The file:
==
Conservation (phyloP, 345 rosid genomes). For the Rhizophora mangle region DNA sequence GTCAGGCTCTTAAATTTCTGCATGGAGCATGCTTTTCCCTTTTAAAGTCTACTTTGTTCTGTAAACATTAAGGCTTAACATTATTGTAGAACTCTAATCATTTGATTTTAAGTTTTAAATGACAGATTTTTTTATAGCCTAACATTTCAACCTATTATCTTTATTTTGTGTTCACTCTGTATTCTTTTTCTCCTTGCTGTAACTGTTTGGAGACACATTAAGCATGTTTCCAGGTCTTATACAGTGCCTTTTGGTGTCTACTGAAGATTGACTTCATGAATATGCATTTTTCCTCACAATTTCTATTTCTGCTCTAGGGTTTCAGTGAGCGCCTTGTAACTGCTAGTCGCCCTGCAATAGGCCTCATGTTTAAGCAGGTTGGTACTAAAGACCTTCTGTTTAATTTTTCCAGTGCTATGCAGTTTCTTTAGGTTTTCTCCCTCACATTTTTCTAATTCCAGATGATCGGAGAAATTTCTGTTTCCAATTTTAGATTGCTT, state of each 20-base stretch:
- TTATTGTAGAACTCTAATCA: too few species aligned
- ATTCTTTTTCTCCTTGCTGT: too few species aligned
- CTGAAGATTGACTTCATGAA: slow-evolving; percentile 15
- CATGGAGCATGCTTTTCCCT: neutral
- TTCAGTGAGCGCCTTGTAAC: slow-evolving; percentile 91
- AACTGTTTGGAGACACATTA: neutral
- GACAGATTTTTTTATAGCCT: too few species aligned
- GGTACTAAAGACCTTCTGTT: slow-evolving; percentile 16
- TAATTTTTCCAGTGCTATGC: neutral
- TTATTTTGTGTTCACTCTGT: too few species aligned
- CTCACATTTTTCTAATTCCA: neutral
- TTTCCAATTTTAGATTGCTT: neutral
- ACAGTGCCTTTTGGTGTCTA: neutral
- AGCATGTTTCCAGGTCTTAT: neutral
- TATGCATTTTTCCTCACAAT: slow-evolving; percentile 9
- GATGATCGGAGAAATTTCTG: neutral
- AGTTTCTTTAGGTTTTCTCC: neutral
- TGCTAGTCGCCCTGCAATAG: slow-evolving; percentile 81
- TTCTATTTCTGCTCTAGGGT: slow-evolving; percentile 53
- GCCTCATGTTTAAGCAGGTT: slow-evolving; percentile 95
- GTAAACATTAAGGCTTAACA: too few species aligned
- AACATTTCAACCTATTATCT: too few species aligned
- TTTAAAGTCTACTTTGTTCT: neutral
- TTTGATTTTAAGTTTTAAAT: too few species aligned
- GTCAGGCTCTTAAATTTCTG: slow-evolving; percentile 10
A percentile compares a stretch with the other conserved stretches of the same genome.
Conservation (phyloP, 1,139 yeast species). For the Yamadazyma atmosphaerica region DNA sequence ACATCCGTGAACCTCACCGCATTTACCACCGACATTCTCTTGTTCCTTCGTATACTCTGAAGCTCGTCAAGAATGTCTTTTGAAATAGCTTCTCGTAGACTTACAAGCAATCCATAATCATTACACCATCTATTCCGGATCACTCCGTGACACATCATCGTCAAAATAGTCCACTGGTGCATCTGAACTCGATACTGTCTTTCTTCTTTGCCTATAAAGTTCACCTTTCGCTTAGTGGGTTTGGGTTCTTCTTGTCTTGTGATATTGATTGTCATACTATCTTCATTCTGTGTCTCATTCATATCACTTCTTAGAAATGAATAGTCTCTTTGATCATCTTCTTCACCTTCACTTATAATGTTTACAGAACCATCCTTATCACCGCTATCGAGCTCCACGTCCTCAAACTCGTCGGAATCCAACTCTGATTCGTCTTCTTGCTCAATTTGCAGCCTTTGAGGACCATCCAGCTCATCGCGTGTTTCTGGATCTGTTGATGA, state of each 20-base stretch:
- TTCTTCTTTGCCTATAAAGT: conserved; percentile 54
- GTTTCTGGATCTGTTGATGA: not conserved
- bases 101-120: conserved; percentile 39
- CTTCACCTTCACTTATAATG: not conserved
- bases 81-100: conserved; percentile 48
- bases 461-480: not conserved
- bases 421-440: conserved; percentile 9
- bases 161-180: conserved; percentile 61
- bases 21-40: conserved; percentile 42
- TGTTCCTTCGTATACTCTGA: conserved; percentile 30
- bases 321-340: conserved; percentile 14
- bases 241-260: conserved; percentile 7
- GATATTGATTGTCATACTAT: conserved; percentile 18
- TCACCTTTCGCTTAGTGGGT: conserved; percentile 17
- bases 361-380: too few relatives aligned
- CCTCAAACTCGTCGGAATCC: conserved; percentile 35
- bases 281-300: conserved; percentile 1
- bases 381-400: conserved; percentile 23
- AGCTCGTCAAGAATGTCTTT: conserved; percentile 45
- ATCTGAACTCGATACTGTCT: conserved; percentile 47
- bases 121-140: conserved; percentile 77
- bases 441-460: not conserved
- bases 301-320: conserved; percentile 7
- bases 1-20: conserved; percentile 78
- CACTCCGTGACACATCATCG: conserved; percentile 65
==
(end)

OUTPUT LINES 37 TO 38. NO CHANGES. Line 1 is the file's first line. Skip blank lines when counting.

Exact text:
- bases 21-40: conserved; percentile 42
- TGTTCCTTCGTATACTCTGA: conserved; percentile 30